After 39 years, Mississippi family pleads to keep their son’s killer behind bars

Published 6:02 am Thursday, May 16, 2024

The family of a Mississippi boy who was shot and killed nearly four decades ago hopes the community can help keep their son’s killer behind bars.

Almost exactly 39 years since the late Bobby Freeman and Debi Freeman’s 4-year-old son was shot and killed, his murderer will be going up before a parole board to plead his case as to why he should be set free.

On July 24, 1985, Debi Freeman was driving home on College Hill Road with her two sons, Robert, 14, and James Neal, 4, and another boy when bullets came from out of nowhere into her car, hitting James Neal and killing him instantly.

Anthony James Jenkins

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Anthony James Jenkins, 19 at the time, was charged with James Neal’s death and sentenced to life in prison. Court records showed Jenkins stole a gun and thought he was “Rambo.” He had been under the influence of drugs and alcohol when he decided to fire a rifle into vehicles that day randomly.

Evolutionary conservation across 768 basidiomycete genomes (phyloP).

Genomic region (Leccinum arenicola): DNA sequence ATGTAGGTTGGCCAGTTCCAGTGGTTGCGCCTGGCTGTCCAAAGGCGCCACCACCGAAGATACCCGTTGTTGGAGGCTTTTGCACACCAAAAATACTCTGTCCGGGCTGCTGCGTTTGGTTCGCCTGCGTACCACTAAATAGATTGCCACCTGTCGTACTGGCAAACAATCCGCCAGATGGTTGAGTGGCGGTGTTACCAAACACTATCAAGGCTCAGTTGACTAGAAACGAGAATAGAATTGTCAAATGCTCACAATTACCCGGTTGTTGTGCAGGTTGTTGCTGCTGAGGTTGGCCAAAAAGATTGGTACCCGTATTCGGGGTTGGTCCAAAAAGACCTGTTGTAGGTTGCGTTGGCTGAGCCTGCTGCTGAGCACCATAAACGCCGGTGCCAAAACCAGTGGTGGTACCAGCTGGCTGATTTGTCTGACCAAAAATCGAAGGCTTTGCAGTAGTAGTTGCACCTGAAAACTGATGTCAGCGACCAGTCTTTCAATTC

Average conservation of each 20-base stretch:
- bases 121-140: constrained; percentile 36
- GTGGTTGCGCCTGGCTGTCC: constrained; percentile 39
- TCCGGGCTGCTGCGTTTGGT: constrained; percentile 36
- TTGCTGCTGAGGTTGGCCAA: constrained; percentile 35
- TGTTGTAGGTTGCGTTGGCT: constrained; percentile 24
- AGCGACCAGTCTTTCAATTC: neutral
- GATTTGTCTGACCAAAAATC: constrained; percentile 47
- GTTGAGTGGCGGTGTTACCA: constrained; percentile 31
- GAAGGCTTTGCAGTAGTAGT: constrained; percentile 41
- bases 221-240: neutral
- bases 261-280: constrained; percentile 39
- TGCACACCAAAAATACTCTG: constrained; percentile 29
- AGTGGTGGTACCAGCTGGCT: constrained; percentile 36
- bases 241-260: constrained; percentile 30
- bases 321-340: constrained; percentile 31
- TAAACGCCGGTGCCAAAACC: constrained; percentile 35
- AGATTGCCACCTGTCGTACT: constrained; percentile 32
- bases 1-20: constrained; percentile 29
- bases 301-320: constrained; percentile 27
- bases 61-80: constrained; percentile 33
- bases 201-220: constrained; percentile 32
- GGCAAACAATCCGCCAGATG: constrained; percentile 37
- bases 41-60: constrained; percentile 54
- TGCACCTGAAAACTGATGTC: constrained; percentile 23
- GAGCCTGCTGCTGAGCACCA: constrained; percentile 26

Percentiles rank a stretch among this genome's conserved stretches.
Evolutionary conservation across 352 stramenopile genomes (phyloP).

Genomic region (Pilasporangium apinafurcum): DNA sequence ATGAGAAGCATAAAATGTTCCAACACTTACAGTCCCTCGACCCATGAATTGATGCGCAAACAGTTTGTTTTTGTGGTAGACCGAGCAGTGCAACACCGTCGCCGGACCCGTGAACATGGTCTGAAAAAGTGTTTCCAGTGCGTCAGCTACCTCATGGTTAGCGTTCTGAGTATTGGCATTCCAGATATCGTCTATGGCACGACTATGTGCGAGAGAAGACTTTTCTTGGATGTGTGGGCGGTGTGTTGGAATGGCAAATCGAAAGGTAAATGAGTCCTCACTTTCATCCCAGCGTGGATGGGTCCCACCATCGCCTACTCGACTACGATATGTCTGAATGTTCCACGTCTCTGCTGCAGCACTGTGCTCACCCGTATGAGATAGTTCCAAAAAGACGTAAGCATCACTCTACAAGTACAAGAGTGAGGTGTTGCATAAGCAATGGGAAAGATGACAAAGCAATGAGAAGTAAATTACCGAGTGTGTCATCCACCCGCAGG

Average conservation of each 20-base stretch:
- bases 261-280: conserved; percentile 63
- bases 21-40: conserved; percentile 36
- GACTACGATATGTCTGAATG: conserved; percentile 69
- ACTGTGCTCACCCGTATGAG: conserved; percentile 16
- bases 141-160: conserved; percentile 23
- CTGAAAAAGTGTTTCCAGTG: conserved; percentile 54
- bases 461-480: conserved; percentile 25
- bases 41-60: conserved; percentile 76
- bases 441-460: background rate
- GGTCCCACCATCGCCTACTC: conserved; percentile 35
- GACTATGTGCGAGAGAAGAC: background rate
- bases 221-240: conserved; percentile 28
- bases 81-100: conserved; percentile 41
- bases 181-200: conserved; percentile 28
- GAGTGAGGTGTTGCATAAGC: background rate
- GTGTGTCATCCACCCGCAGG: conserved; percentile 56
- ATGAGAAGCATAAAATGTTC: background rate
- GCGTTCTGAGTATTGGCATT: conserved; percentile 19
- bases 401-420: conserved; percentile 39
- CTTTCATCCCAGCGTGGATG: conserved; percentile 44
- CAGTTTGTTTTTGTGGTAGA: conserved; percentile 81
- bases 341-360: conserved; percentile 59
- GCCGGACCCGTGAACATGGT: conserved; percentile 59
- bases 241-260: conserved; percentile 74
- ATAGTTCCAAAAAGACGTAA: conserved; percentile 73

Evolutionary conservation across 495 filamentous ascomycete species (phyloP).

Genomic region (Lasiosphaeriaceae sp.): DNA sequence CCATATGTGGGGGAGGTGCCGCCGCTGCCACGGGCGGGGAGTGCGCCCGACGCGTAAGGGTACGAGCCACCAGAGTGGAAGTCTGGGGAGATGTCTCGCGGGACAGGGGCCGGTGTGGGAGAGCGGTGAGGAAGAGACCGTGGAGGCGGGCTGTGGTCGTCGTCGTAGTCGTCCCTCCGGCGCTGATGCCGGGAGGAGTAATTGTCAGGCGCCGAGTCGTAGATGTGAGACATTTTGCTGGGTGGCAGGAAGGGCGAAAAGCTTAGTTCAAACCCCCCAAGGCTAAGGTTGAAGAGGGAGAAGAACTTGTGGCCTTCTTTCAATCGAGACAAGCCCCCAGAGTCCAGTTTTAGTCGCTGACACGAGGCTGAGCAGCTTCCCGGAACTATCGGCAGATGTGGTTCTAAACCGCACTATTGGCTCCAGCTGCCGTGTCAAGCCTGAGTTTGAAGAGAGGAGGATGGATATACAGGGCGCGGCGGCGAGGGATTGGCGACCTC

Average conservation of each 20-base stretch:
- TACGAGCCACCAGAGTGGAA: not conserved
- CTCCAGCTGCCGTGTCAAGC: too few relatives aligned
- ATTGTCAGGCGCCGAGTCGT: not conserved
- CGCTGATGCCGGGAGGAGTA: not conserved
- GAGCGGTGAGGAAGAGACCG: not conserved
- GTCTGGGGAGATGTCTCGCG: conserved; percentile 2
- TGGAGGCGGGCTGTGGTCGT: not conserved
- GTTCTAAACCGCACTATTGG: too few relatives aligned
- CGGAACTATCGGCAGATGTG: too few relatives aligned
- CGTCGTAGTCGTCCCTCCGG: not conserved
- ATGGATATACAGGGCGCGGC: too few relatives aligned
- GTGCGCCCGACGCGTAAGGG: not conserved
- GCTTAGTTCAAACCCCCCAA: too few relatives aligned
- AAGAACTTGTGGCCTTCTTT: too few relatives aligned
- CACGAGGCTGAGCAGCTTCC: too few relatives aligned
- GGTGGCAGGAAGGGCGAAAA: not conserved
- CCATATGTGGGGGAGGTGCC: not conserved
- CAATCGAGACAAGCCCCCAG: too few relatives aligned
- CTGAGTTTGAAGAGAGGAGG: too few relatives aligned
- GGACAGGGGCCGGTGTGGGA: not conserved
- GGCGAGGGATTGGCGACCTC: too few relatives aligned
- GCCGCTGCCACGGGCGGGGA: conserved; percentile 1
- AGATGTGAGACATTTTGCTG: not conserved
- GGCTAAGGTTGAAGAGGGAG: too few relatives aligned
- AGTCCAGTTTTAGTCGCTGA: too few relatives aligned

He was sentenced in April 1986 to life in prison and has since come up for parole three times since 2010 – every five years. He has been denied all three times and Freeman said she is praying he is denied once again.

His parole hearing is scheduled for the last week of July.

She is asking for the community’s help in keeping Jenkins in prison by writing letters to the parole board asking them to deny his request for parole. He is now 59 years old and is being held at the Mississippi State Penitentiary, commonly known as Parchman.

Jenkins was found guilty of capital murder, which meant he could have been sentenced to the death penalty.

However, Andy Waller, then head of Oxford Police Department’s tactical unit that responded to the shooting, said during the penalty phase, the jury could not agree to sentencing Jenkins to death.

“’ Life’ does not mean life under incarceration. ‘Life’ means you get parole hearings,” Waller said. “It’s just not fair. In my mind, it never has been fair and never will be as long as a man like Jenkins gets sentenced to life and then gets parole hearings.”

Letters can be mailed to The Parole Board, 239 N. Lamar St. Suit 501, Jackson, MS 39202.